Finally, our global society depends on a stable cyber infrastructure. Destroy cyberspace and you destroy Western civilization, or at least set it back a couple hundred years. We live in an electron-driven society. No Internet means no international commerce, which means no local commerce. If the entirety of cyberspace is a battlefield, since you can’t designate war zones in an abstract realm that has no borders, then you can’t keep the battle out of your front yard, and everyone who is resident in cyberspace is victim in cyberspace. Everything is intensified because it is omnipresent and instantaneous. The collective intelligence of mankind is weaponized and can be turned against anyone by a small set of bad actors. Since bots are set-and-forget, taking out the general, the lieutenant, the sergeant, or the private, does nothing to slow the tempo of battle. The conflict destroys reactors in the Middle East and in nanoseconds, turns across the ocean to down the electrical grid in New England. Insert your own catastrophe here.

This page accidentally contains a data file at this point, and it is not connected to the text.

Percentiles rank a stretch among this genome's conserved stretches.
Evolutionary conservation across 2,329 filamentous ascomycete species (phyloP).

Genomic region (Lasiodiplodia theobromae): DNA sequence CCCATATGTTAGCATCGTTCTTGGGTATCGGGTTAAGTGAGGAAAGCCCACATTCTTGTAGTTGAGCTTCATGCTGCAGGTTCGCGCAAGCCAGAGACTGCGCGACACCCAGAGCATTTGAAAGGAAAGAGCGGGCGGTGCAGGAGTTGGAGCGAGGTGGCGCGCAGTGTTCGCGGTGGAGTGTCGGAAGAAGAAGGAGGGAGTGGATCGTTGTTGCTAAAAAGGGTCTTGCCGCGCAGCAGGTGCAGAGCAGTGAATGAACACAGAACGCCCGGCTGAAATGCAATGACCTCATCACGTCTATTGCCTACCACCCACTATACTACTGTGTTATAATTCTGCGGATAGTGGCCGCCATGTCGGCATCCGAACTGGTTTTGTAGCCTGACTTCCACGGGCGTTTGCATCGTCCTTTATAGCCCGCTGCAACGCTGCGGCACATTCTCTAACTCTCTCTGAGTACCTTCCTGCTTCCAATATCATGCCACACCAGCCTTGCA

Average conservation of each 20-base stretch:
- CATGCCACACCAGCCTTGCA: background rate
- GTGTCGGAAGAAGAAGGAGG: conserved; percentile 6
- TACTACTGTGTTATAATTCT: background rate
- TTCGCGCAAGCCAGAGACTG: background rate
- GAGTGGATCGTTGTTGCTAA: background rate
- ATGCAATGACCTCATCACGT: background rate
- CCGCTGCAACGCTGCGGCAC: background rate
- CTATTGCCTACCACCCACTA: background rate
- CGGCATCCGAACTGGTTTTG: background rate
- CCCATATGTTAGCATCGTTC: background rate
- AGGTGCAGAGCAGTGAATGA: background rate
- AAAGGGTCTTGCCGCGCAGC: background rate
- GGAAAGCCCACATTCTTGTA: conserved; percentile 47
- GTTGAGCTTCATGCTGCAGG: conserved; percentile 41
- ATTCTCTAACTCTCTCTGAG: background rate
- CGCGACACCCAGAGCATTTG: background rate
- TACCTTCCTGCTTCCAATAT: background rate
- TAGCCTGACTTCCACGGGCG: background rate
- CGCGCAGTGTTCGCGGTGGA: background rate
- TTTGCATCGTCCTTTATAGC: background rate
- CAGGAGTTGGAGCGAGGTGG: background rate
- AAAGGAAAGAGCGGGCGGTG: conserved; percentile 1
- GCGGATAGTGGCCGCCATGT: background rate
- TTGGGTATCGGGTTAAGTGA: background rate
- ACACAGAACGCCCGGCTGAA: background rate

What we end out with is societal collapse because of an over-reliance on tech. Many parts of the world may not be impacted at all, and those societies may rise over ours. Such is the cycle of human cultures. But the question I would pose is this: can we not re-cork this genie before he gets all the way out of the bottle? I don’t suggest we eschew all the wonderful advances we have made, but as a culture, we need a robust backup plan that depends a little less on what our grandparents didn’t have and a little more on what our great-great-grandparents did have.